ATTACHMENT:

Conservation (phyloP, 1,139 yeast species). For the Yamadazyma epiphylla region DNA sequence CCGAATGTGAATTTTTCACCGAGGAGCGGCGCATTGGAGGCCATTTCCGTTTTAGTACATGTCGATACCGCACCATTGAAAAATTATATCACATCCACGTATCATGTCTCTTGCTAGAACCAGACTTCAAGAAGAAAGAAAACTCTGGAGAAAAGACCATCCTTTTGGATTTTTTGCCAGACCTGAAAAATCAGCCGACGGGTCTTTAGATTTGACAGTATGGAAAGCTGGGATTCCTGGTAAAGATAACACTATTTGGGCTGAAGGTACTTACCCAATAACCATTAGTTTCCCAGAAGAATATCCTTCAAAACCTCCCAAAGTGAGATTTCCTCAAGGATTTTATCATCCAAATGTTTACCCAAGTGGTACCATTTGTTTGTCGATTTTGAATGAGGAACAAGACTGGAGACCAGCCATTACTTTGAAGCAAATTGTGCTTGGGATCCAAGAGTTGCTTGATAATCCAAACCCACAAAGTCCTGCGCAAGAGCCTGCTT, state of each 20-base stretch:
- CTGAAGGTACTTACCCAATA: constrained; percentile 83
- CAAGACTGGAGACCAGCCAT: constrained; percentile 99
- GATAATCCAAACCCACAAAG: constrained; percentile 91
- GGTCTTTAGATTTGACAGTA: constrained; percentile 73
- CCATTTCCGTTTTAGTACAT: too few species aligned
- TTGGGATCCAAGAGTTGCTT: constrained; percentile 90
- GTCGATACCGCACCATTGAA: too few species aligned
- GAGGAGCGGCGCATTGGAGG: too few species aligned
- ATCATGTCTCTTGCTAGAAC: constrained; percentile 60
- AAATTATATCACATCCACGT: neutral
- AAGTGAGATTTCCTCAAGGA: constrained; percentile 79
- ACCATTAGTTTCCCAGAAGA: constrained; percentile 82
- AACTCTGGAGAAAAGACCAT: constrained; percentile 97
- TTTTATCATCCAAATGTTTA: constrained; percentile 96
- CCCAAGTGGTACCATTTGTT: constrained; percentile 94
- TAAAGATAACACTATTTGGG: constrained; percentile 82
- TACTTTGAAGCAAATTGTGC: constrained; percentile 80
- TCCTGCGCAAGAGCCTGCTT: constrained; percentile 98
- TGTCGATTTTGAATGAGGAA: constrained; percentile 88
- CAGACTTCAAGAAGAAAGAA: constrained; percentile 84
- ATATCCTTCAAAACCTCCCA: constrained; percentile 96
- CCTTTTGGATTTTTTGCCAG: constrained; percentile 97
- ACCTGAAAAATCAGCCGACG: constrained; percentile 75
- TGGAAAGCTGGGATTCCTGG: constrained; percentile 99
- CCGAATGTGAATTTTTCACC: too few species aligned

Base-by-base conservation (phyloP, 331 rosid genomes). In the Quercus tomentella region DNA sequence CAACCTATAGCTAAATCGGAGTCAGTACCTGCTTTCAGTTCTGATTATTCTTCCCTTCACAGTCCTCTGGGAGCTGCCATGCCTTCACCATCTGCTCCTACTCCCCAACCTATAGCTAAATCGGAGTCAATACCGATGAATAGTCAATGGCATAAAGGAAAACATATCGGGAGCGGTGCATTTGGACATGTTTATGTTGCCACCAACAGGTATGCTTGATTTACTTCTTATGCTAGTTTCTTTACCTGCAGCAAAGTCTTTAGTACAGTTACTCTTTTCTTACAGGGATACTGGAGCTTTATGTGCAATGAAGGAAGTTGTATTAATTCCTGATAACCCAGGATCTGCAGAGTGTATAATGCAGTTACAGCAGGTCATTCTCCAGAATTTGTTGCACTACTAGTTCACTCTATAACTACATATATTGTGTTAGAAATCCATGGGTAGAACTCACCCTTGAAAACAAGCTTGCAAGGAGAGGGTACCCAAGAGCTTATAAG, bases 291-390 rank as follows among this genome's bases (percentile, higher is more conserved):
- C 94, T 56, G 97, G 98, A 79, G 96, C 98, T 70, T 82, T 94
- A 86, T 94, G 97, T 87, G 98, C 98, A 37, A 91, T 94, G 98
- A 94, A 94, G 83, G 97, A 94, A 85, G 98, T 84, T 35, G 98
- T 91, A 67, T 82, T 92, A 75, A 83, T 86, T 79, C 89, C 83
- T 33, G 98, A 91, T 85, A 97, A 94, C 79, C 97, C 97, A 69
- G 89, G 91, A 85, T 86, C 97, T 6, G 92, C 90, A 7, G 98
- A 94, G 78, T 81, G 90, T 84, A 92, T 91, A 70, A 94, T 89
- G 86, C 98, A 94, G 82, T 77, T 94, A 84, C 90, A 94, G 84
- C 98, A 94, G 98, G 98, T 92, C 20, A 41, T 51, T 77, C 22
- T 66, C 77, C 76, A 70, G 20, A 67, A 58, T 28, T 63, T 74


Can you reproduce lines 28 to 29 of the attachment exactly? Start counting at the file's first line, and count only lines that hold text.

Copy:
- C 94, T 56, G 97, G 98, A 79, G 96, C 98, T 70, T 82, T 94
- A 86, T 94, G 97, T 87, G 98, C 98, A 37, A 91, T 94, G 98